Lower OPR good for economy

PETALING JAYA: An increase in consumer spending will help the economy to pick up after Bank Negara Malaysia (BNM) reduced its overnight policy rate (OPR) to 1.75% on Tuesday.

The record low OPR since 2004 and reduced bank loan interest rates will spur the expansion of growing industries such as pharmaceuticals and medical equipment, Sunway University Business School professor of Economics Dr Yeah Kim Leng said yesterday.

However, those who depend on income from their savings’ interests will lose out.

“A lower OPR means the cost of borrowing has been lowered and consumers will now be able to borrow at lower interest rates,” he told theSun yesterday.

“This encourages cheap credit to finance consumption or investments. For a middle-income country like Malaysia with a relatively young population, we also expect demand to pick up and respond better to low interest rates.”

Yeah said businesses will have more capital to invest in expansion projects now that borrowing costs are lower.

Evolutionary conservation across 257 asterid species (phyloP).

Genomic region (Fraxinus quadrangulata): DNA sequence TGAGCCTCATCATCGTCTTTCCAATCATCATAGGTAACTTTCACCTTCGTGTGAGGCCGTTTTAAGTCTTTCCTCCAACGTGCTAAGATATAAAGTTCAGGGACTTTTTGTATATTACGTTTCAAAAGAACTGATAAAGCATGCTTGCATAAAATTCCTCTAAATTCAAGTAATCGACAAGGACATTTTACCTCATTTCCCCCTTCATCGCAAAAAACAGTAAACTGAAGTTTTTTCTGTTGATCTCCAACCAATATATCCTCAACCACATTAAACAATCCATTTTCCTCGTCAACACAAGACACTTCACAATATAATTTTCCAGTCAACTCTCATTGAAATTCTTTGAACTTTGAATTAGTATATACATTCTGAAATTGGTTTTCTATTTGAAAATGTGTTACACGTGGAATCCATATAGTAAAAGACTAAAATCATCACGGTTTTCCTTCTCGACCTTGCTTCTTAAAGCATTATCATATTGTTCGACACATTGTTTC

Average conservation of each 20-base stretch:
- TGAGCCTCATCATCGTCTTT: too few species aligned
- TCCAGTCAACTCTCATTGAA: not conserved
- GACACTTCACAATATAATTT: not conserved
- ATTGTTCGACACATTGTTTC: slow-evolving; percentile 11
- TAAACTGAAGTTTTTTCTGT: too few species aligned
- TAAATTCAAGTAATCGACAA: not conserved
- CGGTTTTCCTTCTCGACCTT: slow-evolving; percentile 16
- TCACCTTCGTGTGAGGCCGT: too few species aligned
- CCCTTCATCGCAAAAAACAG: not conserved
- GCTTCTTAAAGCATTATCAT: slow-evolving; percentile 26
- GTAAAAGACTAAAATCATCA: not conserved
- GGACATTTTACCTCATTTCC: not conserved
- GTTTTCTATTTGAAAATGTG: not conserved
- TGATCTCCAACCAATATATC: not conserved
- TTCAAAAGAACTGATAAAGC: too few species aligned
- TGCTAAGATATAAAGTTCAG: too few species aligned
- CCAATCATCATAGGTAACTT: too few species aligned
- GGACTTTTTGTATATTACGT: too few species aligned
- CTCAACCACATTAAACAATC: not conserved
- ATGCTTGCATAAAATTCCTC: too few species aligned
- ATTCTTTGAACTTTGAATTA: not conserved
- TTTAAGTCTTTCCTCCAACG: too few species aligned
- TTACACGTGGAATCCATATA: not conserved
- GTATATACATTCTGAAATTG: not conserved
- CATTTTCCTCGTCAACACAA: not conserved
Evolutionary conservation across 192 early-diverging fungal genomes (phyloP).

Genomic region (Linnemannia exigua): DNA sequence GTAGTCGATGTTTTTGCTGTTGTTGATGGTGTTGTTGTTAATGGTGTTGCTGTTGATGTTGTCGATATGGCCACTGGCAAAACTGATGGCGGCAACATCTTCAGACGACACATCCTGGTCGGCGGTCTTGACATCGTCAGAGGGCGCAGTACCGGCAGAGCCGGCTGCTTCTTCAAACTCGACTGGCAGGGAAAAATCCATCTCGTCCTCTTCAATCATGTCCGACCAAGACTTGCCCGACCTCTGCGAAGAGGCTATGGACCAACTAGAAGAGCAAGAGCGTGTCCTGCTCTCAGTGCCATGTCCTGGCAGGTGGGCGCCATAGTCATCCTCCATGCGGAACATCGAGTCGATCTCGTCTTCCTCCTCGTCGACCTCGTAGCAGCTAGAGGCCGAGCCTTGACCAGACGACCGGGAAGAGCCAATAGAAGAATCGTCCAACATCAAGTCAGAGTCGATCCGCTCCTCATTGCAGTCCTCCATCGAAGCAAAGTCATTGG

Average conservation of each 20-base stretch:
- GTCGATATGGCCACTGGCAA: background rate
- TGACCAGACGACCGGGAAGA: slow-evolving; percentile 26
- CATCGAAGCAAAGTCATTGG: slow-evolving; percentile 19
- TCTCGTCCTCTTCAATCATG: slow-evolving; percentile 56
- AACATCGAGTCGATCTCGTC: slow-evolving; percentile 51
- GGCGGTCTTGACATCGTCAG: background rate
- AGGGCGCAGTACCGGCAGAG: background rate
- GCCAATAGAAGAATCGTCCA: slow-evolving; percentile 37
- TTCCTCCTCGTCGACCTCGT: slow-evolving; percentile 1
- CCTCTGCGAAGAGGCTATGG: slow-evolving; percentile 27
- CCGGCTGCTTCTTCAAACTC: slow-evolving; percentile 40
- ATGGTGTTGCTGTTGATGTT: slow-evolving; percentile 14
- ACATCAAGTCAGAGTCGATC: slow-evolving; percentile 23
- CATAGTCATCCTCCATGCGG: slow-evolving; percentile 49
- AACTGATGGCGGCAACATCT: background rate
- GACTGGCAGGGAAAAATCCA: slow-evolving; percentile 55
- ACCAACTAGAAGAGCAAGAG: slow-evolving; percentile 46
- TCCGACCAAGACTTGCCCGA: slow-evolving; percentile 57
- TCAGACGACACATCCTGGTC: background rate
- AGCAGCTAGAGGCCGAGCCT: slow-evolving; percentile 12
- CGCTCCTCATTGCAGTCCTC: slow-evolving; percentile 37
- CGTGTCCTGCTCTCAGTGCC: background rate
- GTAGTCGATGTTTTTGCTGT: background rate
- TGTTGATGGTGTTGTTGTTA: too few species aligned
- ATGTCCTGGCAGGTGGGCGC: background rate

“Industries such as those in the manufacturing of rubber and plastic gloves and medical equipment, pharmaceuticals, face masks, are experiencing stronger demand because of the pandemic,” he said.

“Lowering the interest rates makes it easy for these companies to expand to meet rising demand. Companies are also investing in information and communications technology, automation, and digitalisation.

“Lower cost of financing will help them shift to e-commerce and (go for) other technology upgrades to be better positioned in today’s market.”

However, the benefits of lowering the interest rates for borrowers would come at the expense of savers.

“Lowering interest rates penalises savers and depositors, especially those who depend on returns from fixed income securities. This group of people, some of whom are retirees, will see lower returns,” he said.

Universiti Tun Abdul Razak economist Prof Dr Barjoyai Bardai cautioned that the lowering of the OPR was done too early as we have yet to hit the lowest point in the economic downturn.

“This is too early a stage, we are just entering a recession in the second quarter,” he said. “In the third quarter we will face another dip, and only after that should we be concerned about recovery.

“But I understand we are relaxing the financial market to help the business community sustain themselves. However, until we have faced the full recession we would not be certain whether the market could recover.”

He said when the time for recovery does come, it would be wise to stimulate inflation due to its long-term economic benefits.